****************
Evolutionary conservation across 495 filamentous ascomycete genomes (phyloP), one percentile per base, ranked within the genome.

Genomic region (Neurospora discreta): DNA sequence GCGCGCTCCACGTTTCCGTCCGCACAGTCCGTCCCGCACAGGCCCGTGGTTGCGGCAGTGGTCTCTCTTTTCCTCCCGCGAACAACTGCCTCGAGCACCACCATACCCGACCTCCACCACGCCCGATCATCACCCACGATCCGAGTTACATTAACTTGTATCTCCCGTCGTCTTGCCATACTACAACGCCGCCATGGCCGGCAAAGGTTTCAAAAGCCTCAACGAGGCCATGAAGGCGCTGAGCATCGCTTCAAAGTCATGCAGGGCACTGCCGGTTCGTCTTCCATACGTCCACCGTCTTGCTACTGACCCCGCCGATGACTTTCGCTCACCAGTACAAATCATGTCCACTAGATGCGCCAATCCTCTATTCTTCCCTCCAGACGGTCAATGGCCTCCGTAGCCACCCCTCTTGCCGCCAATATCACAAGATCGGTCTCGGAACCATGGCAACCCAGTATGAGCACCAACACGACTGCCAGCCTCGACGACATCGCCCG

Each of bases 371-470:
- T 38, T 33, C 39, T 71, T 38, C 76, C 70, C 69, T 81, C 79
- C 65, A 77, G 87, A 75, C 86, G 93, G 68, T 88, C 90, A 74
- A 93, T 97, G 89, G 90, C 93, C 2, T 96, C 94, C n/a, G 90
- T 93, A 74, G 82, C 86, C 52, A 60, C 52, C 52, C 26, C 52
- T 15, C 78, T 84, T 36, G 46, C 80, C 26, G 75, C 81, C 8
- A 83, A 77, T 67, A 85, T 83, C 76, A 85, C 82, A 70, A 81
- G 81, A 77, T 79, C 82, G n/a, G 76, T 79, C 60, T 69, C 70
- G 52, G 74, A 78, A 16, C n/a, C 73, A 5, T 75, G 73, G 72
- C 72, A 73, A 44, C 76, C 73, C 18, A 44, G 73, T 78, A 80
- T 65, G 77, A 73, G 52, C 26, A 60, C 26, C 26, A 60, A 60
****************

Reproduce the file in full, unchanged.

Evolutionary conservation across 495 filamentous ascomycete genomes (phyloP), one percentile per base, ranked within the genome.

Genomic region (Neurospora discreta): DNA sequence GCGCGCTCCACGTTTCCGTCCGCACAGTCCGTCCCGCACAGGCCCGTGGTTGCGGCAGTGGTCTCTCTTTTCCTCCCGCGAACAACTGCCTCGAGCACCACCATACCCGACCTCCACCACGCCCGATCATCACCCACGATCCGAGTTACATTAACTTGTATCTCCCGTCGTCTTGCCATACTACAACGCCGCCATGGCCGGCAAAGGTTTCAAAAGCCTCAACGAGGCCATGAAGGCGCTGAGCATCGCTTCAAAGTCATGCAGGGCACTGCCGGTTCGTCTTCCATACGTCCACCGTCTTGCTACTGACCCCGCCGATGACTTTCGCTCACCAGTACAAATCATGTCCACTAGATGCGCCAATCCTCTATTCTTCCCTCCAGACGGTCAATGGCCTCCGTAGCCACCCCTCTTGCCGCCAATATCACAAGATCGGTCTCGGAACCATGGCAACCCAGTATGAGCACCAACACGACTGCCAGCCTCGACGACATCGCCCG

Each of bases 371-470:
- T 38, T 33, C 39, T 71, T 38, C 76, C 70, C 69, T 81, C 79
- C 65, A 77, G 87, A 75, C 86, G 93, G 68, T 88, C 90, A 74
- A 93, T 97, G 89, G 90, C 93, C 2, T 96, C 94, C n/a, G 90
- T 93, A 74, G 82, C 86, C 52, A 60, C 52, C 52, C 26, C 52
- T 15, C 78, T 84, T 36, G 46, C 80, C 26, G 75, C 81, C 8
- A 83, A 77, T 67, A 85, T 83, C 76, A 85, C 82, A 70, A 81
- G 81, A 77, T 79, C 82, G n/a, G 76, T 79, C 60, T 69, C 70
- G 52, G 74, A 78, A 16, C n/a, C 73, A 5, T 75, G 73, G 72
- C 72, A 73, A 44, C 76, C 73, C 18, A 44, G 73, T 78, A 80
- T 65, G 77, A 73, G 52, C 26, A 60, C 26, C 26, A 60, A 60